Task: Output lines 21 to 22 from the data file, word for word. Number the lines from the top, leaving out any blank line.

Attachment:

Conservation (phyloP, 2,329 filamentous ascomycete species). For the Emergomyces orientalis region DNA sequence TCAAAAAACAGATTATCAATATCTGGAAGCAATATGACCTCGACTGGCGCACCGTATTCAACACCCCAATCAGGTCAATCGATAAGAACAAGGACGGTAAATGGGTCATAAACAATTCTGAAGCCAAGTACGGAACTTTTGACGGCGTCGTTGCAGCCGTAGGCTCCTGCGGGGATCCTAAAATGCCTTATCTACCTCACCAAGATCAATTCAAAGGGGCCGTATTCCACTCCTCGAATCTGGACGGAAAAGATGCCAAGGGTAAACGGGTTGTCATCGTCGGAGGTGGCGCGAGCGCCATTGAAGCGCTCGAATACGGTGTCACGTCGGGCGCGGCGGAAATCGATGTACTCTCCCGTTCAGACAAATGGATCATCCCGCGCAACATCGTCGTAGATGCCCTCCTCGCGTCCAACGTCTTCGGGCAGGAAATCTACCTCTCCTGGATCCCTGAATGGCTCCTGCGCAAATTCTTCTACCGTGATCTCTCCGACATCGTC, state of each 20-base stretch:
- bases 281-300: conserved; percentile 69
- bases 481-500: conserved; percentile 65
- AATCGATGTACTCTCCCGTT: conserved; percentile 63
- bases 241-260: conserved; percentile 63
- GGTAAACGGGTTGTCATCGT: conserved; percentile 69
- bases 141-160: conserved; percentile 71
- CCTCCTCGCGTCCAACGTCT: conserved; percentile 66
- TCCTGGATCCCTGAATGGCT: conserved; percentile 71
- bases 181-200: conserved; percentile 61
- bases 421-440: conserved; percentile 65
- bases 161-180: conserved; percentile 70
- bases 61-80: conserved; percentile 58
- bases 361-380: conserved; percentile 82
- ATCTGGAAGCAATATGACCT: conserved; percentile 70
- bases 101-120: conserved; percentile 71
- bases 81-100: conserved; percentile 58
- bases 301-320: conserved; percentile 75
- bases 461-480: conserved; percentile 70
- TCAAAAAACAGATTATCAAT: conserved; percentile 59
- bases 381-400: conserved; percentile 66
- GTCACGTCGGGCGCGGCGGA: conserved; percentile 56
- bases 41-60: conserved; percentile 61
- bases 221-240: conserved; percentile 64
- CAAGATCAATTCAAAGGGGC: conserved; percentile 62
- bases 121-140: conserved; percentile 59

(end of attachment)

- bases 381-400: conserved; percentile 66
- GTCACGTCGGGCGCGGCGGA: conserved; percentile 56